Hookworm is found worldwide, especially in tropical areas. The global prevalence of hookworm how to clear a cloudy pool with baking soda infection is greater than the past estimate of nearly 500 million, so therefore, its effect to the human health should not be ignored.
This causes trichinosis. It occurs worldwide, especially in Sastern Europe and West Africa. The Adult female worms are up to 3-4 X 0.6mm; the adult male worms are up to 1.5 X 0.04mm. The incysted larvae (1mm) is enclosed in a fibrous cyst wall. It is localized in the small intestine (adult worms) and straited muscles (larvae). Any mammal (rat, bear, fox) can be infected, but pigs are the most important reservoirs of human disease. The infective stage of the Trichinella spiralis is the Larva. It is transmitted through the alimentary (eating raw or undercooked meat, usually pork, containing larvae encysted in the muscle) route.
The larvae excyst and mature into adults within the small intestine of host. Male worms die after fertilization, female worms lay larvae. They are released and distributed via the bloodstream to striated muscles (diaphragm, tongue, m.deltoideus, m.pectoralis, m.intercostalis). Larvae encyst in the muscles within fibrous capsule and can remain viable for several years. Humans are end-stage hosts, because the infected flesh is not consumed by other animals.
Clinical manifestations are as follows: initially diarrhea, abdominal pain followed by 1-2 weeks later by fever, muscle pain, periorbital edema and eosinophilia. Death, which is rare is usually due to congestive heart failure or respiratory paralysis.
Laboratory diagnosis involves muscle biopsy which would reveal larvae within striated muscle; serologic test (become positive 3 weeks after infection). Treatment therapy includes anti-parasitic drugs such as Thiabendazole, Albendazole, mebendazole, prednisone, depending on what the doctor prescribes. Prevention is done by properly cooking pork and by feeding pigs only with cooked garbage: pork inspection in slaughter houses using a trichinoscope.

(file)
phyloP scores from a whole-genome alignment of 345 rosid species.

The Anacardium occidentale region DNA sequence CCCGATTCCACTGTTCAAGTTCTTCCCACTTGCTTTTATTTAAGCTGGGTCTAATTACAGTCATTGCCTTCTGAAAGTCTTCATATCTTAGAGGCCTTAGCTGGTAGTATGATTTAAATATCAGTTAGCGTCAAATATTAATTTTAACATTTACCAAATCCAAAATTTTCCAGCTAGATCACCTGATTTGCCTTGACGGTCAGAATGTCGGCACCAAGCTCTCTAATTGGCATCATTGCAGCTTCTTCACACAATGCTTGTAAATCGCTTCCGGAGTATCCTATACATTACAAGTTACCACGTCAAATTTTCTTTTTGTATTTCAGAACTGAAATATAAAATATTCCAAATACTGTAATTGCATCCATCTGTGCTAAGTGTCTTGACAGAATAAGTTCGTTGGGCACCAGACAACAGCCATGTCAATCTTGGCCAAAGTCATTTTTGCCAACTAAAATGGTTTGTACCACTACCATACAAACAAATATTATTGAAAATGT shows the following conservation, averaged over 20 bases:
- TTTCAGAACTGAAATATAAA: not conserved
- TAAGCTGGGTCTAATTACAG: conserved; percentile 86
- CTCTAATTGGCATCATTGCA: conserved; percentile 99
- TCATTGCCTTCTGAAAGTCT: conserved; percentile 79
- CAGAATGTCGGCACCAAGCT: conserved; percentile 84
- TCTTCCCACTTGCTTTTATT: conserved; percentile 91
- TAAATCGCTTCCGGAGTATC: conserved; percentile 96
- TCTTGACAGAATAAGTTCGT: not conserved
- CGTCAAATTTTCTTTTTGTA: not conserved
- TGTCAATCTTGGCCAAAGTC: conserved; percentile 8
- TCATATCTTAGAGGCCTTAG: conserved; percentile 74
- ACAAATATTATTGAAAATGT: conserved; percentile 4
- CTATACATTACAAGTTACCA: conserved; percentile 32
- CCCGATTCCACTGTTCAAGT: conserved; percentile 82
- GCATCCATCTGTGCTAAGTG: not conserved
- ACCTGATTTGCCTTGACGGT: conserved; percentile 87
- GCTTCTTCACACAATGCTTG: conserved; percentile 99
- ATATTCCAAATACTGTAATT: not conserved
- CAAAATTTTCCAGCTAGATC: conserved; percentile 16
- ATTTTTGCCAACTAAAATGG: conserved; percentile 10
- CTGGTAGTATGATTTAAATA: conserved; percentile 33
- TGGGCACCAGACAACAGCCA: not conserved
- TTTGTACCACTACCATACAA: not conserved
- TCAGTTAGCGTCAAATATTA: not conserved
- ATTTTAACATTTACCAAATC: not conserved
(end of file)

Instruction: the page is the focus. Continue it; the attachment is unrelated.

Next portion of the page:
Ancylostoma duodenale and Necator americanus (hookworms)
They cause ancylostomiasis (hook worm infection). Disease occurs primarily in children and construction workers who are exposed to infected soil.
Adult worms are 1cm in length; Eggs are translucent, oval with blunt poles, 40-60 micrometer in size. The rhabditiform larva is about 0.25-0.5 micrometer with rhabditiform oesophagus (1/3 body length), pointed tail end; the filariform larvae is about 0.6-0.7 micrometer with cylindrical esophagus (1/4 body length), sharply pointed tail. Its host is the humans; mode of transmission is by penetration of the skin by filariform larva. Its infective stage is the filariform larva.
Filariform larvae penetrate the skin, usually of feet or legs after exposure to infected soil. They are carried by the blood to the lungs, migrate into the alveoli and up the bronchi and trachea, and then are swallowed. Larvae develop into adults in the small intestine, attach to the wall with either cutting plates (Necator) or teeth (Ancylostoma). They feed on blood, up to 0.1-0.3ml per worm can be lost per day. Immature eggs pass in the feces about 2 months after infection. The eggs develop into rhabditiform larvae and then into filariform larvae (infective stage) in warm, moist soil.